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Protein Quality Control and Cellular Ageing
Proteins are the building blocks and functional components of the cell, and maintenance of proper protein function is crucial for cellular viability. The protein quality control system is coordinated to maintain a balance between protein production, folding and degradation. This ensures that the newly synthesized proteins fold into their correct three-dimensional shape, while misfolded proteins are either refolded, degraded or sequestered into spatial quality control compartments. If the balance of protein homeostasis, or proteostasis, is disrupted, then misfolded proteins start to accumulate into large aggregates that can interfere with cellular functions. Such aggregation of dysfunctional proteins are the cause of several conformational disorders and neurodegenerative diseases such as cystic fibrosis, Alzheimer's, Parkinson's and Huntington's.
As a cell ages, the capacity of the protein quality control system declines and the burden of oxidative stress becomes overwhelming and protein aggregates start to build up in the cell. These protein aggregates function as aging factors and are one of the determinants of cellular lifespan. During cell division, it is crucial that such damaging aging factors are retained within the progenitor cell so that the newly formed progeny is born without any damage. If the newly formed cell is born with a high load of these aging factors, it is aged already at birth and will not live as long as a normal damage-free cell.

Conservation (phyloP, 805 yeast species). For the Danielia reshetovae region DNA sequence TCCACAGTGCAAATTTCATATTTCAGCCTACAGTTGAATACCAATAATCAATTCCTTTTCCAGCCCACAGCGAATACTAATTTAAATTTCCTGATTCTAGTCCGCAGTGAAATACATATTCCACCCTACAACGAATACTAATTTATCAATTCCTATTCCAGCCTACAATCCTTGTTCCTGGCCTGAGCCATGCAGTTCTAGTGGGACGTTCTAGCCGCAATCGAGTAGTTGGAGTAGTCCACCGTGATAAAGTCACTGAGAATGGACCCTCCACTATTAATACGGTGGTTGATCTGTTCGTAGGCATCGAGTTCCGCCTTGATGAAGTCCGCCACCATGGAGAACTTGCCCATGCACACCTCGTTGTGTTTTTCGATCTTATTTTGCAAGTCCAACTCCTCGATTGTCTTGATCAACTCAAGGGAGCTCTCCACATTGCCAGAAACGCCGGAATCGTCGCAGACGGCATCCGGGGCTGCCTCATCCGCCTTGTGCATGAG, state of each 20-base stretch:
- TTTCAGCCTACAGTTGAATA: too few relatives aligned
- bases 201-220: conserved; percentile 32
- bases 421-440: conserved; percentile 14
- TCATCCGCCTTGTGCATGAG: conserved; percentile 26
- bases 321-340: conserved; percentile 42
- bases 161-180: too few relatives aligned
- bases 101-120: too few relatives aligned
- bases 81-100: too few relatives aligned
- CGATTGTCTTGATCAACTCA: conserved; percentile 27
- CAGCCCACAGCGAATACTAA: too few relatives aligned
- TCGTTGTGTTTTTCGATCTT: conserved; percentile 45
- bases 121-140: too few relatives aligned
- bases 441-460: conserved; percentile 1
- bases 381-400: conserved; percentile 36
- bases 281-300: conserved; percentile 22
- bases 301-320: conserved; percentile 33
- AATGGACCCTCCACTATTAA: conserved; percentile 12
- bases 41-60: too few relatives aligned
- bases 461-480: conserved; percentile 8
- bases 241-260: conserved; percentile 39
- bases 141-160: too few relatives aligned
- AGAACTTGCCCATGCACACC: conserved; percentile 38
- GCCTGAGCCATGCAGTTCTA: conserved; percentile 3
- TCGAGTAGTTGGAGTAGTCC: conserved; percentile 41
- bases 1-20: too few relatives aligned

We use the unicellular yeast Saccharomyces cerevisiae to study how protein aggregates form in a cell during stress and aging. Using in vivo microscopy methods and genome-wide approaches along with biochemical assays we try to elucidate how protein aggregates are recognized and managed by the protein quality control system. We want to know how protein aggregates are sorted into distinct quality control sites to relieve aggregate toxicity, and how this relates to cellular longevity. We also study the process of damage retention, where damaged and aggreated proteins are retained in the aged mother cell during cell division, and we aim at identifying the molecular mechanisms behind this rejuvenation process. Furthermore, we investigate the aggregation and toxicity of mutant Huntingtin, a protein that is related to neuronal cell death in Huntington's disease.